But then there is this other that is a sense of product of the loss of empire, it's a product of Britain's upon sort of decline in status that we

are inward-looking, that we talk about standing alone all the time, the Dunkirk spirit, Britain is stronger when it's detached from its neighbors

and doesn't enter into foreign entanglements in Europe in particular.


AMANPOUR: Sarah, reflect on that, because you're a long-time London -- Britain -- British correspondent for the "New York Times." You wrote a

book called "Anglophiles." Reflect on those competing visions and where we are now.

LYALL: I think that's really interesting. I think it's one of the things that the Brexit campaign played on very, very effectively three years ago.

I mean, they were talking about Europe and Europeans coming in and taking British jobs, et cetera. But a lot of people in the country actually took

it to mean foreigners in general.

A lot of people voted for Brexit because they just don't like foreigners, they don't want people who don't speak English living in their country.

They especially don't like Muslim refugees or any refugees at all, and there was a big confusion between those two things, you know, what do we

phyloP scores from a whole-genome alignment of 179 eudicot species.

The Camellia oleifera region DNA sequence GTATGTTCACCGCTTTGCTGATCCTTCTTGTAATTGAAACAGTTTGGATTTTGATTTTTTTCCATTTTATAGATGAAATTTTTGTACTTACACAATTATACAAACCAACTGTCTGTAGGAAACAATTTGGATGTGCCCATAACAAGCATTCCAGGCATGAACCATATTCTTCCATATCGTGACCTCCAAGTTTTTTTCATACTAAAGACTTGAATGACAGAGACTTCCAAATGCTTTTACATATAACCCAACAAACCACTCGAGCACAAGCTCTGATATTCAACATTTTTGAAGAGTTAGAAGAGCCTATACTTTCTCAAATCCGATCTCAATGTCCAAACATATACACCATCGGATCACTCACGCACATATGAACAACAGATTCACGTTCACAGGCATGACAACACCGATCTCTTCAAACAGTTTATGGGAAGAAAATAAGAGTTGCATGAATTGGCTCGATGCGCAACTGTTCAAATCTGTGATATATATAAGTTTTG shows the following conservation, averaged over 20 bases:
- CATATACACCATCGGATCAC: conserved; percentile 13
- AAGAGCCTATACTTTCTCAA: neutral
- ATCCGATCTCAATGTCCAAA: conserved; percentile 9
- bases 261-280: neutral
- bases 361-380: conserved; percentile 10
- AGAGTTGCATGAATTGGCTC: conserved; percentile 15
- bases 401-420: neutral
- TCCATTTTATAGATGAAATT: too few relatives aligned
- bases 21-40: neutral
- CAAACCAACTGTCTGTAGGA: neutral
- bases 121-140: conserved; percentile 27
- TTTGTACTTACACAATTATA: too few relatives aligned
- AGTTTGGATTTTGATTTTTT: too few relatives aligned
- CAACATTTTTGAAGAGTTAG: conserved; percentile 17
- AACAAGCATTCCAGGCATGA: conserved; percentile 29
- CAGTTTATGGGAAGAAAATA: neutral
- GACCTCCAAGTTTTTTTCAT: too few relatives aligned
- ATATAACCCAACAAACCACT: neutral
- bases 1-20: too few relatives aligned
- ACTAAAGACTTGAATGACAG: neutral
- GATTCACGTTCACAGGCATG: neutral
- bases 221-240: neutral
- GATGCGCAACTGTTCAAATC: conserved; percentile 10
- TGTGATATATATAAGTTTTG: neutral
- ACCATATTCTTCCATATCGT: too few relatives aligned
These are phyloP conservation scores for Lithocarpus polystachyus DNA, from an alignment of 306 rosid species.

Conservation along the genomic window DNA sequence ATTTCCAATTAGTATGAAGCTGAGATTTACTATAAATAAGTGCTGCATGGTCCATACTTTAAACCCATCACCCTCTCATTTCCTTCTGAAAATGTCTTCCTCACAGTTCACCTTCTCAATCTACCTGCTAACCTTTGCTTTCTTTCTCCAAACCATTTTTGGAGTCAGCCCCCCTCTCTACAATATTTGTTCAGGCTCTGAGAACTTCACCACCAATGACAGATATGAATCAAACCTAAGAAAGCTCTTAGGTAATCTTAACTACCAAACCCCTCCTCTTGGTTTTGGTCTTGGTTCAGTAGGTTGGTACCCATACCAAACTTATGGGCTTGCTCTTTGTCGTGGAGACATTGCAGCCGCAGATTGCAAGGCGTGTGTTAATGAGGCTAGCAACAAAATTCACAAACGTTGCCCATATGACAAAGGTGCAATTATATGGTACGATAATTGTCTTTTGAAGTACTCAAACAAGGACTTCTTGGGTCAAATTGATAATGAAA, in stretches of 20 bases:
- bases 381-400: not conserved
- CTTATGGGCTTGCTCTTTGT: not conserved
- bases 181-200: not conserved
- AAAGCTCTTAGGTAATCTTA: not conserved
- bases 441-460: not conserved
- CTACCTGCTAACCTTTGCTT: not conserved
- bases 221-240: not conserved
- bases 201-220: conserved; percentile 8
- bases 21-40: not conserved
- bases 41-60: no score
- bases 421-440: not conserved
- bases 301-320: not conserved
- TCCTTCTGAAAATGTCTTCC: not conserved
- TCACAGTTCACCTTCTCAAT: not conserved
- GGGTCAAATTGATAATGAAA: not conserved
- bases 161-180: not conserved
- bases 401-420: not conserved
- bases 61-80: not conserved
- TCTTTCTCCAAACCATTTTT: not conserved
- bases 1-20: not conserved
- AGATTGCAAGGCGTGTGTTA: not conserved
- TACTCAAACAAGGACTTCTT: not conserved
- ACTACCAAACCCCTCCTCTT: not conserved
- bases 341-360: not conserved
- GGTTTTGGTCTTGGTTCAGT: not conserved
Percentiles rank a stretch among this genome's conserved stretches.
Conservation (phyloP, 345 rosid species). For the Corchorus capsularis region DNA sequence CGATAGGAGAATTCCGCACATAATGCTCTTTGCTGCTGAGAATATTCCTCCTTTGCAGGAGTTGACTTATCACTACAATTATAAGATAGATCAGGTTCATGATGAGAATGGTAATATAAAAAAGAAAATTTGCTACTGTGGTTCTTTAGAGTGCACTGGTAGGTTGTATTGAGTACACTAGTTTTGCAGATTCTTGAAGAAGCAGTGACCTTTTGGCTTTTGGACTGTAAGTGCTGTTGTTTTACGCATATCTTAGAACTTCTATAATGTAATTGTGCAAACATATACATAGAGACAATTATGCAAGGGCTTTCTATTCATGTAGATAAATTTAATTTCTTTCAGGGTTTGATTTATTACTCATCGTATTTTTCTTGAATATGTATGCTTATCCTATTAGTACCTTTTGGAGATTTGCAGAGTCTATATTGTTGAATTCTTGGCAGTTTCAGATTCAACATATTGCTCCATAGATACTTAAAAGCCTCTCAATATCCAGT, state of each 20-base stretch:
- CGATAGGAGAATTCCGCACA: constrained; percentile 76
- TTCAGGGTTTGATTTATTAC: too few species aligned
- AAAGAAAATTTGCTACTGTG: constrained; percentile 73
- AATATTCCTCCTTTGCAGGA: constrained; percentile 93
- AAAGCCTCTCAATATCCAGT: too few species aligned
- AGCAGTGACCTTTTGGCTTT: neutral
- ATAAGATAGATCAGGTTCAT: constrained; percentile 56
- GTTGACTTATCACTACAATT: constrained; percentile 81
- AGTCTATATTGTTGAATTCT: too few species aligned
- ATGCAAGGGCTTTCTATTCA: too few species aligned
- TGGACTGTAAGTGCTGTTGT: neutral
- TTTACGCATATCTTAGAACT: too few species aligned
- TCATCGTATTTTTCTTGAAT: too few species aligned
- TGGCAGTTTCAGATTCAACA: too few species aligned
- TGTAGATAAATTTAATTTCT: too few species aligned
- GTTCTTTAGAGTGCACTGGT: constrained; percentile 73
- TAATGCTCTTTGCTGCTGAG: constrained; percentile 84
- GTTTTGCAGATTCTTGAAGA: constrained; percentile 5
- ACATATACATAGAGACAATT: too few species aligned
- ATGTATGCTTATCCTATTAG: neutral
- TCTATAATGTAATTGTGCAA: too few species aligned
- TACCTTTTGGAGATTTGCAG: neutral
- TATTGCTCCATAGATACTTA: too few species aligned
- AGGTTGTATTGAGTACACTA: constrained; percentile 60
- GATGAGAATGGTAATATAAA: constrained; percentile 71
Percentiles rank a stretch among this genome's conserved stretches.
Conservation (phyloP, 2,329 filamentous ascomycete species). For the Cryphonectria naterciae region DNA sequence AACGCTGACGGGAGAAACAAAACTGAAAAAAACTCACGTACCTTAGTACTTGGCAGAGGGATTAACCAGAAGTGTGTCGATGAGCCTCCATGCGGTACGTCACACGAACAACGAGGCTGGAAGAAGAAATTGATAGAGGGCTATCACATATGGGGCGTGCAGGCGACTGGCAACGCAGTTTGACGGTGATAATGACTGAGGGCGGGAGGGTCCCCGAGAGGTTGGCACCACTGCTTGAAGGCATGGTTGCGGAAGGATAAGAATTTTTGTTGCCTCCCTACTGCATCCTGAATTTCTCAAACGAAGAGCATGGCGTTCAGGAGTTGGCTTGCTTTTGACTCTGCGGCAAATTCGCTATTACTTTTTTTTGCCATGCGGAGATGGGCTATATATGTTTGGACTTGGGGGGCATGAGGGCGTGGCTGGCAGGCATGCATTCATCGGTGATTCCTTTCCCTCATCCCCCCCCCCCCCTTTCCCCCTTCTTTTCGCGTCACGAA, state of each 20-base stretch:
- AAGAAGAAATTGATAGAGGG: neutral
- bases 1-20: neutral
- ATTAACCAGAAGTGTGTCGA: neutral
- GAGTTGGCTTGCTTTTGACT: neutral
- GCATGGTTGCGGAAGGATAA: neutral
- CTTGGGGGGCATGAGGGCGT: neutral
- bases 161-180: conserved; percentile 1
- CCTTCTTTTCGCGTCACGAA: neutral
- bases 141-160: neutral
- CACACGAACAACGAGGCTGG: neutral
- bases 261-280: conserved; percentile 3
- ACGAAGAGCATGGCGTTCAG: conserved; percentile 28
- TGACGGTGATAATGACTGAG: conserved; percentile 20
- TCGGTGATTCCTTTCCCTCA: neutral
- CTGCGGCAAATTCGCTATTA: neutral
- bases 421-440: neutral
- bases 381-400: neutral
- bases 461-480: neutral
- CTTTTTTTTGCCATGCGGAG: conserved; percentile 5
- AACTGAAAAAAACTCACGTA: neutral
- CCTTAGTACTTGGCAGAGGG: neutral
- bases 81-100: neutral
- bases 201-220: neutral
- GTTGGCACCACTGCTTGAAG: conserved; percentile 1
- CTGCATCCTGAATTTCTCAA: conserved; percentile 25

mean when we speak about Europe and outsiders? And I've been really shocked as -- I lived in London for a short time, and London was the most

extraordinarily tolerant, outwardly diverse, interesting, outward-looking, vibrant city.


And especially with the tunnel and all the back and forths with Europe, it seemed like a really great renaissance of openness where Britain was part

of a much bigger thing than itself. It's such a small country, and to sort of go back to being a little island seemed antithetical to what had

happened the whole time I lived here.

AMANPOUR: And what do you think is in the offing for Britain going forward? I mean is it going to be that -- Boris Johnson talks about, I

think, the golden op plans.

I mean he's talking about a really bright future, the can-do spirit, the doubters have to be put back in their box. He's talked about a country

that was filled with self-doubt and now somehow it's going to change.

LYALL: He offered everything to everyone. You know, he said, we're both going to go alone and we're going to have these incredible deals and